Myocarditis is an inflammatory disease in which the heart becomes injured in the absence of an ischemic event. In the US, most cases of myocarditis are caused by viruses. Several types of viruses have been implicated in myocarditis, but members of the picornovirus family are the most common cause of disease. Previous research, utilizing human and animal models, has demonstrated that both viral- and immune- mediated mechanisms of damage are important in the pathogenesis of myocarditis. The immune system utilizes two distinct pathways to detect viral infections: Toll like receptors (TLR) and cytoplasmic helicases. Specifically, TLR3 and the helicase melanoma-differentiation-associated protein-5 (MDA5) are known to be sensors of dsRNA, a product of viral replication. It has previously been demonstrated that MDA5 is required for protection from picornavirus infection in the heart. Recent studies have shown that TLR3 is also important in this process. The objective of this proposal is to determine the relative contributions of MDA5 and TLR3 to protection from viral myocarditis. We propose that both sensors are important in the prevention of myocarditis and hypothesize that their distinct roles in the disease result from stimulation of distinct patterns of cytokine secretion, or as a result of their expression in different cell types. We intend to test both possibilities by utilizing an in vivo mouse model of myocarditis resulting from infection with the picornavirus encephalomyocarditis virus (EMCV) in mice that are deficient for MDA5 and TLR3. Using this system we will evaluate the cardiac performance, viral replication, and cardiomyocyte survival in the absence of these sensors. Additionally, we will compare the cellular and cytokine innate immune response in WT and sensor-deficient animals and use bone marrow chimeras to investigate the role of MDA5 and TLR3 in the hematopoietic versus stromal compartments. The long term goal of this proposal is to gain a greater understanding of the pathological mechanisms of viral myocarditis in order to understand and potentially control the human disease. Myocarditis is a cardiac disease usually caused by a virus. By understanding the mechanism of how the immune system responds to viral infection in the heart we may be able to develop treatment to limit the course and severity of this disease.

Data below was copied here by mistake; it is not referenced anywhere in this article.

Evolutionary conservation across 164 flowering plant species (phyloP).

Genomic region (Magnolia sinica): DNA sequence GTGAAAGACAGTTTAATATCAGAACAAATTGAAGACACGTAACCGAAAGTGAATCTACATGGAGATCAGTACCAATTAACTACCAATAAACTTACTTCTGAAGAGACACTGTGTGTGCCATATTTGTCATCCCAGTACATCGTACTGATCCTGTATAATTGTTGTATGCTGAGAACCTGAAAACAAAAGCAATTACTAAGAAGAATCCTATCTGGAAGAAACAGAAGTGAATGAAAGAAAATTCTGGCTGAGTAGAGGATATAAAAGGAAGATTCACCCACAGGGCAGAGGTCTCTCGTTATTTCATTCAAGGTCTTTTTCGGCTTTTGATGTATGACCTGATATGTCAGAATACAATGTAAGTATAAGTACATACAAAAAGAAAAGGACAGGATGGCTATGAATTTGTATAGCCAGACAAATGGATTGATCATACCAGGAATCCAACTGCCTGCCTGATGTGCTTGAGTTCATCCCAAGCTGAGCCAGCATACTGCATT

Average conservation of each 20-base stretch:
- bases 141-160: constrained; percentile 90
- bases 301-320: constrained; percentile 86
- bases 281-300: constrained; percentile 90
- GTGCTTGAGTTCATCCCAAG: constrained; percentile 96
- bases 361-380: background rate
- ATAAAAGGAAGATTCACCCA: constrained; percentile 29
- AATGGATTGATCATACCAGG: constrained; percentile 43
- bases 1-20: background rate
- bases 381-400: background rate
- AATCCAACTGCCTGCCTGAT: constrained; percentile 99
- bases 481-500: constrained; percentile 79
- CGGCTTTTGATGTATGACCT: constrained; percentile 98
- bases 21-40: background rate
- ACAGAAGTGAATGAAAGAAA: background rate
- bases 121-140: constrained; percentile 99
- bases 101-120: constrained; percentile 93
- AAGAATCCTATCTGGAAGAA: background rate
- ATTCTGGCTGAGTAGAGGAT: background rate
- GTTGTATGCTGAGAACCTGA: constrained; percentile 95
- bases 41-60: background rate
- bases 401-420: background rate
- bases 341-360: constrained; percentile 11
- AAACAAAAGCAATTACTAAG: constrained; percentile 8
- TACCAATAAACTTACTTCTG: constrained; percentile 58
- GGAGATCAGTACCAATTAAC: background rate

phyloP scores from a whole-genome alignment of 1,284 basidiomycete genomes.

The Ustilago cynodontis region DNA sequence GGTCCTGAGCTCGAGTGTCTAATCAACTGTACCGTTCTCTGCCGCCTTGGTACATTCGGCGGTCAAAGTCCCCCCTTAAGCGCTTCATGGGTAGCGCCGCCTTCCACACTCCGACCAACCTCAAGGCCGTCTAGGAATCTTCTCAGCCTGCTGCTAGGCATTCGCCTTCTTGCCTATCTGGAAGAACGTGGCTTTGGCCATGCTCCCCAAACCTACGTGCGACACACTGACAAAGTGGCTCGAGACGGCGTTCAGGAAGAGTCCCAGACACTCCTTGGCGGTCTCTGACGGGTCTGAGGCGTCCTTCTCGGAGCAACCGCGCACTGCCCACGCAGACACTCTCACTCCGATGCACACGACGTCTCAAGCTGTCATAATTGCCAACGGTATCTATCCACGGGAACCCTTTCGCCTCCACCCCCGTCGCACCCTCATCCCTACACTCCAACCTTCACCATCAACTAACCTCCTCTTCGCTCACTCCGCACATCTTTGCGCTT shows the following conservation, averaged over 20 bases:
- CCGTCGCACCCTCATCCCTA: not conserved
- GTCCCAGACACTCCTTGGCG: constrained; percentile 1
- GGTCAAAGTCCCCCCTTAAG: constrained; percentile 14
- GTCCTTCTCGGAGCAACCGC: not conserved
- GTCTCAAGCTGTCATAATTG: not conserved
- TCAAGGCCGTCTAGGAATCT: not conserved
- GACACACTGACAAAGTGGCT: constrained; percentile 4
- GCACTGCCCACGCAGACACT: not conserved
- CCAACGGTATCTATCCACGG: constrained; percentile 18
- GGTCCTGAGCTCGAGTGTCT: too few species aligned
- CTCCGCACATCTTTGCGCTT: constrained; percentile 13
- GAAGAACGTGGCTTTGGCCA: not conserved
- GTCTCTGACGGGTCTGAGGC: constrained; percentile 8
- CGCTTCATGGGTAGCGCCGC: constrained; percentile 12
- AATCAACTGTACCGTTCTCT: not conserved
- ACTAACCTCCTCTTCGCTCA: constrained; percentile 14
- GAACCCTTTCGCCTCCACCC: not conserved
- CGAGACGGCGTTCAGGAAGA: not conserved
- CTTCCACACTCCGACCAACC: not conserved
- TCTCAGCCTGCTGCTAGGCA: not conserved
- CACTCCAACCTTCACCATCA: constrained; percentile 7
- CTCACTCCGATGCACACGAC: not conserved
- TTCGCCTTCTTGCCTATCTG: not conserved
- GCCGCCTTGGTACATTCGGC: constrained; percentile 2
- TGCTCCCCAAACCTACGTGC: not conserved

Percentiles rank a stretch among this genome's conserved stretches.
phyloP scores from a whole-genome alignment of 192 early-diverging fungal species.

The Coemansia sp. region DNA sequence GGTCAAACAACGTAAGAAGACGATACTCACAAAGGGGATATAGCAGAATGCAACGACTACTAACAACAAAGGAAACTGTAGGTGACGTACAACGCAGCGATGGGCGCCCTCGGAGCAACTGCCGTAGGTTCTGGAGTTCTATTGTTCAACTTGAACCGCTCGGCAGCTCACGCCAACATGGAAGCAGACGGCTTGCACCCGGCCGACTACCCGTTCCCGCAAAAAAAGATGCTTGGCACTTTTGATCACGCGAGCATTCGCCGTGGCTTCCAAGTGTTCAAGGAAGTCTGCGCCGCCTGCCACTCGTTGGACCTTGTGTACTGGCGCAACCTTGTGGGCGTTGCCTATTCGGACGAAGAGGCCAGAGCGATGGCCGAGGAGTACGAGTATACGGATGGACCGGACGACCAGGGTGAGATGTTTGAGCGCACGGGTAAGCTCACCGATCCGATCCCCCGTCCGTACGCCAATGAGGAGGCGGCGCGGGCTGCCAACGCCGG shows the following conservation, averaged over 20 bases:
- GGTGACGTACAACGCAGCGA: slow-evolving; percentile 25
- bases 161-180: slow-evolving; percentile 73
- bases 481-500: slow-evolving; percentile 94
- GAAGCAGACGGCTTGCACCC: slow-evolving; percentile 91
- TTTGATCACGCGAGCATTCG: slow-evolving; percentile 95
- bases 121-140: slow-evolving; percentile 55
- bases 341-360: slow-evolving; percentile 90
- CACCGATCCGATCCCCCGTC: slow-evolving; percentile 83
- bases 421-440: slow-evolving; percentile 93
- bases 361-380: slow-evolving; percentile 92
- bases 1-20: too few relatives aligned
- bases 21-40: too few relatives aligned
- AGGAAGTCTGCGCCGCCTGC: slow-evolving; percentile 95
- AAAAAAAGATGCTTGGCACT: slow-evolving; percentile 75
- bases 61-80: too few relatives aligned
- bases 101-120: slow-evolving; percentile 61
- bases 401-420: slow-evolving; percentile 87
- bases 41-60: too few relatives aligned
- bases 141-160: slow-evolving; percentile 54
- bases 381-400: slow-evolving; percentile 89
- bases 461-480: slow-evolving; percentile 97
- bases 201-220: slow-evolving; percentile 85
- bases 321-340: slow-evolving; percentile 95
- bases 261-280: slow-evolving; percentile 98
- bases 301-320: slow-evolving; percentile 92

National Institute of Health (NIH)
National Heart, Lung, and Blood Institute (NHLBI)
Individual Predoctoral NRSA for M.D./Ph.D. Fellowships (ADAMHA) (F30)
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Special Emphasis Panel (ZRG1-F07-E (20))
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Roltsch, Mark
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Washington University
Schools of Medicine
Saint Louis
United States
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